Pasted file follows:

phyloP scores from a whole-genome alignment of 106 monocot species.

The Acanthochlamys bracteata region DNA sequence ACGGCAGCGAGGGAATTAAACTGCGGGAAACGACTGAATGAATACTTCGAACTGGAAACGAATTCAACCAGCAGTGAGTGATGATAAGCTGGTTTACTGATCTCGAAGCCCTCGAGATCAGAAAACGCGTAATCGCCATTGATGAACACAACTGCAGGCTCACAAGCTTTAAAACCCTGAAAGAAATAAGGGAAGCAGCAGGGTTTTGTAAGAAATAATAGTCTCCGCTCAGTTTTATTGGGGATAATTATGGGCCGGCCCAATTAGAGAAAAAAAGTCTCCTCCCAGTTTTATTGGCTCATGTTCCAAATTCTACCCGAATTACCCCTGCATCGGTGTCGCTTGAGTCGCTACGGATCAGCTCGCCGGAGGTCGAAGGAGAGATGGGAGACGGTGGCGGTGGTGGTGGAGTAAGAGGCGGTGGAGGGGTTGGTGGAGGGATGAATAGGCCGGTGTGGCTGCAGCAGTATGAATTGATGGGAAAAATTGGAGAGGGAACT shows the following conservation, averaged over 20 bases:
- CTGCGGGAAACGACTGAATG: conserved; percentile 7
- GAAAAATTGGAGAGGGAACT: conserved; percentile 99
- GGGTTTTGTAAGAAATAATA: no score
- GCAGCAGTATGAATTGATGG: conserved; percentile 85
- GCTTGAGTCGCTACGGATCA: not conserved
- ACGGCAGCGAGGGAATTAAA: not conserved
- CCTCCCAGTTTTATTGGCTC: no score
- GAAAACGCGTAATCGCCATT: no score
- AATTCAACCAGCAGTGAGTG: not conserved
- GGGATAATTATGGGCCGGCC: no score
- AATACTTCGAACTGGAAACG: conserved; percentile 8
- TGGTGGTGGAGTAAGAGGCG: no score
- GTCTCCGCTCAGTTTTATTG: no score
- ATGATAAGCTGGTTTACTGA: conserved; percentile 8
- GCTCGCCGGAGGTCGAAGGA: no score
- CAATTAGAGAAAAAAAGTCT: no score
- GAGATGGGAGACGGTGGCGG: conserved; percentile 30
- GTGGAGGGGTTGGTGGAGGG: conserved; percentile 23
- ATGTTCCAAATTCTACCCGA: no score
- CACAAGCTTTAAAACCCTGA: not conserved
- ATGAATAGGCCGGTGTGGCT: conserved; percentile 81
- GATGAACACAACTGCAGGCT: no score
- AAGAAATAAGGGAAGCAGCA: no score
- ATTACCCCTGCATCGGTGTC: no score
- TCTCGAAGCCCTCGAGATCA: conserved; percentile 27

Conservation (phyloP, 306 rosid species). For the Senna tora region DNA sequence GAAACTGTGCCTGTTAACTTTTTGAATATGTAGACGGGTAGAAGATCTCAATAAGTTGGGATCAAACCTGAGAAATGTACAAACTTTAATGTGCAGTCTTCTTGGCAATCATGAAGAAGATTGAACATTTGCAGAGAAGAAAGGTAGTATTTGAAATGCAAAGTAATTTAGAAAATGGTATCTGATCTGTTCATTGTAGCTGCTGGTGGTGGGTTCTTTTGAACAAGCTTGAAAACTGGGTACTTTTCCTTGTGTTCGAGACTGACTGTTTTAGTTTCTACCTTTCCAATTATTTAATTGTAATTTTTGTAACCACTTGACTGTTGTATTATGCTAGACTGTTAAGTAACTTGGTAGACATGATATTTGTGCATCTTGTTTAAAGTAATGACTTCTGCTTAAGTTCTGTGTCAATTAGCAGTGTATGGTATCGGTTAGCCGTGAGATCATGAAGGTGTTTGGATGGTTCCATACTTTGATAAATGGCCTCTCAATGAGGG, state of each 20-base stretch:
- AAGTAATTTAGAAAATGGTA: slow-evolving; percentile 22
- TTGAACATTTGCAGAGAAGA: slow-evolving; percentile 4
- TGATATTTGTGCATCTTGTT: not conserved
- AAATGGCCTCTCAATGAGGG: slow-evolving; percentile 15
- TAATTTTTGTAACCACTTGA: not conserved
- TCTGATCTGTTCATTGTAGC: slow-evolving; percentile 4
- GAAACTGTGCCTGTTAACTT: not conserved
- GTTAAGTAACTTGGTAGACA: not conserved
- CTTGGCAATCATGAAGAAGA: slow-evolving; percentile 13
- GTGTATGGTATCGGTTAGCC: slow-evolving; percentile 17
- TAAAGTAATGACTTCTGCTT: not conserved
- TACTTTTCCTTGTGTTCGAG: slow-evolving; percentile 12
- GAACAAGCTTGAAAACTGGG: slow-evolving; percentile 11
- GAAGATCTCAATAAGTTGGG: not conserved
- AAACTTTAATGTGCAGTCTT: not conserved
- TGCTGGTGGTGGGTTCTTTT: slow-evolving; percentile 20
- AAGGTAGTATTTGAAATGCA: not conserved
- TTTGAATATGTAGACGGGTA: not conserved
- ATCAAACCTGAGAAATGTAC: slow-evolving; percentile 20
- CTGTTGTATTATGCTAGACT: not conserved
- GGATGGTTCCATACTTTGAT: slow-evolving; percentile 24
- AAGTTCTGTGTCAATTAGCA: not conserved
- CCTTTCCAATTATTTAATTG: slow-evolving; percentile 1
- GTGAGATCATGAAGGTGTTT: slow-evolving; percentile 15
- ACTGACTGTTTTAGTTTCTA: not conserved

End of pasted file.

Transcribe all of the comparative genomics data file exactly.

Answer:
phyloP scores from a whole-genome alignment of 106 monocot species.

The Acanthochlamys bracteata region DNA sequence ACGGCAGCGAGGGAATTAAACTGCGGGAAACGACTGAATGAATACTTCGAACTGGAAACGAATTCAACCAGCAGTGAGTGATGATAAGCTGGTTTACTGATCTCGAAGCCCTCGAGATCAGAAAACGCGTAATCGCCATTGATGAACACAACTGCAGGCTCACAAGCTTTAAAACCCTGAAAGAAATAAGGGAAGCAGCAGGGTTTTGTAAGAAATAATAGTCTCCGCTCAGTTTTATTGGGGATAATTATGGGCCGGCCCAATTAGAGAAAAAAAGTCTCCTCCCAGTTTTATTGGCTCATGTTCCAAATTCTACCCGAATTACCCCTGCATCGGTGTCGCTTGAGTCGCTACGGATCAGCTCGCCGGAGGTCGAAGGAGAGATGGGAGACGGTGGCGGTGGTGGTGGAGTAAGAGGCGGTGGAGGGGTTGGTGGAGGGATGAATAGGCCGGTGTGGCTGCAGCAGTATGAATTGATGGGAAAAATTGGAGAGGGAACT shows the following conservation, averaged over 20 bases:
- CTGCGGGAAACGACTGAATG: conserved; percentile 7
- GAAAAATTGGAGAGGGAACT: conserved; percentile 99
- GGGTTTTGTAAGAAATAATA: no score
- GCAGCAGTATGAATTGATGG: conserved; percentile 85
- GCTTGAGTCGCTACGGATCA: not conserved
- ACGGCAGCGAGGGAATTAAA: not conserved
- CCTCCCAGTTTTATTGGCTC: no score
- GAAAACGCGTAATCGCCATT: no score
- AATTCAACCAGCAGTGAGTG: not conserved
- GGGATAATTATGGGCCGGCC: no score
- AATACTTCGAACTGGAAACG: conserved; percentile 8
- TGGTGGTGGAGTAAGAGGCG: no score
- GTCTCCGCTCAGTTTTATTG: no score
- ATGATAAGCTGGTTTACTGA: conserved; percentile 8
- GCTCGCCGGAGGTCGAAGGA: no score
- CAATTAGAGAAAAAAAGTCT: no score
- GAGATGGGAGACGGTGGCGG: conserved; percentile 30
- GTGGAGGGGTTGGTGGAGGG: conserved; percentile 23
- ATGTTCCAAATTCTACCCGA: no score
- CACAAGCTTTAAAACCCTGA: not conserved
- ATGAATAGGCCGGTGTGGCT: conserved; percentile 81
- GATGAACACAACTGCAGGCT: no score
- AAGAAATAAGGGAAGCAGCA: no score
- ATTACCCCTGCATCGGTGTC: no score
- TCTCGAAGCCCTCGAGATCA: conserved; percentile 27

Conservation (phyloP, 306 rosid species). For the Senna tora region DNA sequence GAAACTGTGCCTGTTAACTTTTTGAATATGTAGACGGGTAGAAGATCTCAATAAGTTGGGATCAAACCTGAGAAATGTACAAACTTTAATGTGCAGTCTTCTTGGCAATCATGAAGAAGATTGAACATTTGCAGAGAAGAAAGGTAGTATTTGAAATGCAAAGTAATTTAGAAAATGGTATCTGATCTGTTCATTGTAGCTGCTGGTGGTGGGTTCTTTTGAACAAGCTTGAAAACTGGGTACTTTTCCTTGTGTTCGAGACTGACTGTTTTAGTTTCTACCTTTCCAATTATTTAATTGTAATTTTTGTAACCACTTGACTGTTGTATTATGCTAGACTGTTAAGTAACTTGGTAGACATGATATTTGTGCATCTTGTTTAAAGTAATGACTTCTGCTTAAGTTCTGTGTCAATTAGCAGTGTATGGTATCGGTTAGCCGTGAGATCATGAAGGTGTTTGGATGGTTCCATACTTTGATAAATGGCCTCTCAATGAGGG, state of each 20-base stretch:
- AAGTAATTTAGAAAATGGTA: slow-evolving; percentile 22
- TTGAACATTTGCAGAGAAGA: slow-evolving; percentile 4
- TGATATTTGTGCATCTTGTT: not conserved
- AAATGGCCTCTCAATGAGGG: slow-evolving; percentile 15
- TAATTTTTGTAACCACTTGA: not conserved
- TCTGATCTGTTCATTGTAGC: slow-evolving; percentile 4
- GAAACTGTGCCTGTTAACTT: not conserved
- GTTAAGTAACTTGGTAGACA: not conserved
- CTTGGCAATCATGAAGAAGA: slow-evolving; percentile 13
- GTGTATGGTATCGGTTAGCC: slow-evolving; percentile 17
- TAAAGTAATGACTTCTGCTT: not conserved
- TACTTTTCCTTGTGTTCGAG: slow-evolving; percentile 12
- GAACAAGCTTGAAAACTGGG: slow-evolving; percentile 11
- GAAGATCTCAATAAGTTGGG: not conserved
- AAACTTTAATGTGCAGTCTT: not conserved
- TGCTGGTGGTGGGTTCTTTT: slow-evolving; percentile 20
- AAGGTAGTATTTGAAATGCA: not conserved
- TTTGAATATGTAGACGGGTA: not conserved
- ATCAAACCTGAGAAATGTAC: slow-evolving; percentile 20
- CTGTTGTATTATGCTAGACT: not conserved
- GGATGGTTCCATACTTTGAT: slow-evolving; percentile 24
- AAGTTCTGTGTCAATTAGCA: not conserved
- CCTTTCCAATTATTTAATTG: slow-evolving; percentile 1
- GTGAGATCATGAAGGTGTTT: slow-evolving; percentile 15
- ACTGACTGTTTTAGTTTCTA: not conserved